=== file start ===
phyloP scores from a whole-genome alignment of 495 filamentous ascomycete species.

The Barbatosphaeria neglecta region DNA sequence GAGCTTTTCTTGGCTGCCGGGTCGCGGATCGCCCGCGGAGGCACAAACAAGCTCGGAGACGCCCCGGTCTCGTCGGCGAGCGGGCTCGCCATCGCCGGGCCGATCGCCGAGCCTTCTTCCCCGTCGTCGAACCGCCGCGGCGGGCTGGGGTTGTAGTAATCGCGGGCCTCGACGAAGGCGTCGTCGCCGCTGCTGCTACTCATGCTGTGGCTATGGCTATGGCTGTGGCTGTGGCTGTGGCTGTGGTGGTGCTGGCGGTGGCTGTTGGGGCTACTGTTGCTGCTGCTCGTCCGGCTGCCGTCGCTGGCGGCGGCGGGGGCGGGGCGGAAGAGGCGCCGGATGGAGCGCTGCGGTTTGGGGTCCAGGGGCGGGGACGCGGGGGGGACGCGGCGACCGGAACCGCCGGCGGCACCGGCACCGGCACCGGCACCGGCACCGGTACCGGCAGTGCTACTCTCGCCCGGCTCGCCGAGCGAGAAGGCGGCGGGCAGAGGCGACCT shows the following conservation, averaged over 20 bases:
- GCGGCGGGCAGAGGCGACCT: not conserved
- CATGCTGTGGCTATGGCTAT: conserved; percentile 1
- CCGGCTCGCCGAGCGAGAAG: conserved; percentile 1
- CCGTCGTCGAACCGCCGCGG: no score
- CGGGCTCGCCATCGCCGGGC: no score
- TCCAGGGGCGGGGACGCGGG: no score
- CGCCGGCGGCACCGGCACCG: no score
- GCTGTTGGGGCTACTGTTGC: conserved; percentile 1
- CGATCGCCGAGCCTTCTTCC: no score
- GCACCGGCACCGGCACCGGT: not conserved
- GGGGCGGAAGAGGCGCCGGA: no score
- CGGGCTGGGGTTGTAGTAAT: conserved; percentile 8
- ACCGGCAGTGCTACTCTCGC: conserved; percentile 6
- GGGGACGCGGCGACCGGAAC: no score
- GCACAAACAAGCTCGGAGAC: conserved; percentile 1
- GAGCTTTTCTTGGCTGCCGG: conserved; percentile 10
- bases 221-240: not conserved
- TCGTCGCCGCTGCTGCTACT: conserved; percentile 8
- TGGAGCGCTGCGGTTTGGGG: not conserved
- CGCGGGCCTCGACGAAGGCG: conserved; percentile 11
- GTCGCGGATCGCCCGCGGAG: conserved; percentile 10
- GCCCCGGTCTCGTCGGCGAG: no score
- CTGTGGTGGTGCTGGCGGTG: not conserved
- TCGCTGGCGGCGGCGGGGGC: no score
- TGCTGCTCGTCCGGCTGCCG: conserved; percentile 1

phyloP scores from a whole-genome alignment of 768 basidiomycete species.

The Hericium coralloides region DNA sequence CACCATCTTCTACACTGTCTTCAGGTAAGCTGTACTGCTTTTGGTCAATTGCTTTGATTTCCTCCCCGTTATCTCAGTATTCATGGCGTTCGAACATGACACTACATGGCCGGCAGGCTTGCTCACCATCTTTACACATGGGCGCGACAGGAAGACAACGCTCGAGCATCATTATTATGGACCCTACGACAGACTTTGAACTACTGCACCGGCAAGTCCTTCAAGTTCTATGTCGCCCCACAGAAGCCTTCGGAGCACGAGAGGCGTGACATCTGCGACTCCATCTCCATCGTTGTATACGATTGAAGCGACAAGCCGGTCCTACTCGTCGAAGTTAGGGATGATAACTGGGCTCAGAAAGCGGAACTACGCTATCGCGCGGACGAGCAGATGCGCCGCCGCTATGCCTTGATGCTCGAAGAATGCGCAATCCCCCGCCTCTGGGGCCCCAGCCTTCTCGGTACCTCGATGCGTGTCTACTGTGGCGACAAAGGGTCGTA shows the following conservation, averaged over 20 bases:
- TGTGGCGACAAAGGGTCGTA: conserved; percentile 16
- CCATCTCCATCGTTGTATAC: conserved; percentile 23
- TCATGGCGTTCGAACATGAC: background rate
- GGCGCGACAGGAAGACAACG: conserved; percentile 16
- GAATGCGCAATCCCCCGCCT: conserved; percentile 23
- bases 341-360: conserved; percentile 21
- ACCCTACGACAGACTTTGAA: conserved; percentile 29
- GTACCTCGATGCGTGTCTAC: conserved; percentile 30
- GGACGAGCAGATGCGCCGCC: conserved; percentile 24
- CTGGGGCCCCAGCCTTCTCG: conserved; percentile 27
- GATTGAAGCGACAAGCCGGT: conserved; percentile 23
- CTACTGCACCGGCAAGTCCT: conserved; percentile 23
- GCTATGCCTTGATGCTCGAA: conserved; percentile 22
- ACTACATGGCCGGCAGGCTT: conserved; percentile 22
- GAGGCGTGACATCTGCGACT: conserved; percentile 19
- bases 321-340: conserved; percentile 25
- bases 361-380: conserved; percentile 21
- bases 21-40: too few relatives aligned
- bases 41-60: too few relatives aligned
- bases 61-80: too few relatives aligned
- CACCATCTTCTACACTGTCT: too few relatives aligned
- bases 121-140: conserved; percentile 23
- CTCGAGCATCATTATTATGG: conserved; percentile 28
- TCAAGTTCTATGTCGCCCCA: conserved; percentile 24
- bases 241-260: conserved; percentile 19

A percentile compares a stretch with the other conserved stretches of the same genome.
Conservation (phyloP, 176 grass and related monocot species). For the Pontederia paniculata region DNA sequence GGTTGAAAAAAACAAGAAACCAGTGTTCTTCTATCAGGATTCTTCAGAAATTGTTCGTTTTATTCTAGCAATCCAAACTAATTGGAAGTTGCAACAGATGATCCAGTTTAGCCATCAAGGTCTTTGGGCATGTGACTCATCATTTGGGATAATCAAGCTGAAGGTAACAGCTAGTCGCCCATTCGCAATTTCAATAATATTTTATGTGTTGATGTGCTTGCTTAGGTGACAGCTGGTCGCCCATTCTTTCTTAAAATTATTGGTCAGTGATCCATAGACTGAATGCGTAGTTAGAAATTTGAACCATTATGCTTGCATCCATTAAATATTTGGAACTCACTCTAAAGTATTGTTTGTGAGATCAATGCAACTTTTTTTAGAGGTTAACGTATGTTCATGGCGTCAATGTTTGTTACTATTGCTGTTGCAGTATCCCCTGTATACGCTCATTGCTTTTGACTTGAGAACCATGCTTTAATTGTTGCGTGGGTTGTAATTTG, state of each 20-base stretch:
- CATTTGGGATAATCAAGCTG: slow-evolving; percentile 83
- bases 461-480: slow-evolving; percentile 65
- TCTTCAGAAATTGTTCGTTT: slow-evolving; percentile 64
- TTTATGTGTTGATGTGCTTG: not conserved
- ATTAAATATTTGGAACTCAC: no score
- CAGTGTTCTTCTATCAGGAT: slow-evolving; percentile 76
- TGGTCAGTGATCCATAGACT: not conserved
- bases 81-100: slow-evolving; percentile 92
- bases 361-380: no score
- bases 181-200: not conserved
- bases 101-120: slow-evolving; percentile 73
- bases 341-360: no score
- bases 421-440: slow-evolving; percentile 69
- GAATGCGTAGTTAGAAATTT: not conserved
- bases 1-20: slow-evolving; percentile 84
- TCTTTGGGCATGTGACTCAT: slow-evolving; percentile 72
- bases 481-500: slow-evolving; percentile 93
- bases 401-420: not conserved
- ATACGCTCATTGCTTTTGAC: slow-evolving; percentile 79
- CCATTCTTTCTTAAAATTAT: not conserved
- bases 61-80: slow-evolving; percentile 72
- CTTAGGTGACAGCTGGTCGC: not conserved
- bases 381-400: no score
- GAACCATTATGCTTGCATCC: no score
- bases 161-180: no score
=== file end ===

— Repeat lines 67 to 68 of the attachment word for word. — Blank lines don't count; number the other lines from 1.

- bases 101-120: slow-evolving; percentile 73
- bases 341-360: no score